Traditionally, the evaluation process started with a brief introduction of the candidate followed by gruelling questions and answers session. The questions were one-sided, from the evaluator and answers came from the candidates, more like a college viva-voice. This method of evaluation did not really require the evaluator to have any hands-on experience in the role or even be knowing the subject matter. All it took to be an evaluator was to be in possession of a set of questions and answers that could be executed during the evaluation.

As per survey across Indian IT industry, less than 10 % of organizations have a carved-out section for technical evaluation. The evaluators are technical team members full time in delivery assignments with little experience and no formal trainings in assessing candidates.  Bringing out the best in a candidate is a skilled job that calls for an acumen in people’s skill along with a good hold of the subject matter and analytical skills. It is worthwhile for the evaluator to invest time on the best practices to analyse the potential and best fit:

  • Q&A is out, conversation is in: A calmer, less tensed atmosphere helps the mind think better and brings out the best solutions. A casual discussion of the projects done, roles handled and ownership taken prompts the candidate to elucidate on their work experience. In addition, a few pointed questions on primary skills can decipher the clarity of understanding.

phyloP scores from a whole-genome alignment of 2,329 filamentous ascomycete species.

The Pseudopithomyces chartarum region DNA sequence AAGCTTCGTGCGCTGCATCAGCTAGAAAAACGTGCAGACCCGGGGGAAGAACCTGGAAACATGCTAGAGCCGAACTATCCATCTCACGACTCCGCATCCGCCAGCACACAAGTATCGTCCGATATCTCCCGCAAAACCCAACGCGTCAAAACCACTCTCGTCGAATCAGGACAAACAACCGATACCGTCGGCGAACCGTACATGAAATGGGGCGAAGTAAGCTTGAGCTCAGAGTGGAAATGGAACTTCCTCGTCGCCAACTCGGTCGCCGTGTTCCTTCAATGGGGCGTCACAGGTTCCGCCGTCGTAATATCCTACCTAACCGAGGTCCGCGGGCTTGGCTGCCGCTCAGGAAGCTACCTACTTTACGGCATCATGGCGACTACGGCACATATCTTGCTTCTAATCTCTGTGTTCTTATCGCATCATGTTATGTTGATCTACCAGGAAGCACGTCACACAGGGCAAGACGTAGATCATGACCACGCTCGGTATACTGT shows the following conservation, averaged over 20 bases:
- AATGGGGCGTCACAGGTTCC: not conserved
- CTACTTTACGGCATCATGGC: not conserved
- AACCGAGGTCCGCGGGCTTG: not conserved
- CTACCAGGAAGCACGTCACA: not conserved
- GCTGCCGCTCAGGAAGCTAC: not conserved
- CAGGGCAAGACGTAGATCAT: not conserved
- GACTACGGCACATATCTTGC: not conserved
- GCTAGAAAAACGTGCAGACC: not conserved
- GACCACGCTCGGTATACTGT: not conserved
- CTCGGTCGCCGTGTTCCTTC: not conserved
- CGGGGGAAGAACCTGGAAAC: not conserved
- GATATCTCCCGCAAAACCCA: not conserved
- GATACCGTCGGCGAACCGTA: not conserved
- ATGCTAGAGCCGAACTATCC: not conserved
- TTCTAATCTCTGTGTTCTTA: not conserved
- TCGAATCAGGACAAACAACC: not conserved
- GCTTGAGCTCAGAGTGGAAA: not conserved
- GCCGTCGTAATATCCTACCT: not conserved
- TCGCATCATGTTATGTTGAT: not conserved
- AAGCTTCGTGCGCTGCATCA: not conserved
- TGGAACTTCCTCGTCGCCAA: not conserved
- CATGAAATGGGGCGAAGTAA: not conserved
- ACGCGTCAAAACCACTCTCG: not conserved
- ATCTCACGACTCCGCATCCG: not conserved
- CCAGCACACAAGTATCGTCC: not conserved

• Listening skill: This can’t be emphasized more. In the CoVid era as hiring is primarily done for remote workers, it is crucial to be candid with the candidate and listening well to weigh the odds of onboarding the individual. Listening carefully will also help to funnel down the questions and judge the depth of expertise.
  • Be comfortable with silence. It pays: Silence after the candidate has spoken, may lead to elaboration of the answer by the candidate. It is needed for the evaluator to not fill the conversation with chatter and provide purposeful gaps. The breaks could be time for the the candidate to consider questions to be put to the evaluator.
  • Come prepared with real use cases: This will let the candidate think on the toes and come up with genuine approaches. Real situation tests the underlying strength of the candidates’ work experience and measures their confidence on the role. It is better to steer clear of theoretical questions and bank on situation-based tactics.
  • Its not about you: At all times the evaluator needs to keep in mind to let the candidate speak first and speak more. An 80/20 speaking time ratio for the candidate and evaluator goes a long way. Even if the role you are filling has a different demand than what the candidate knows, give them an opportunity to demonstrate their skills. This will give a wholesome picture of what the candidate can bring to the table and where they need mentoring.

As the job scenario recovers from the pandemic, organizations are soon to be seen in a hiring mode and effective candidate evaluation will ensure faster upsurge from the recession. In a competitive market it is vital for the evaluators to put their best foot forward and pick the fittest candidate for their teams’ productivity.

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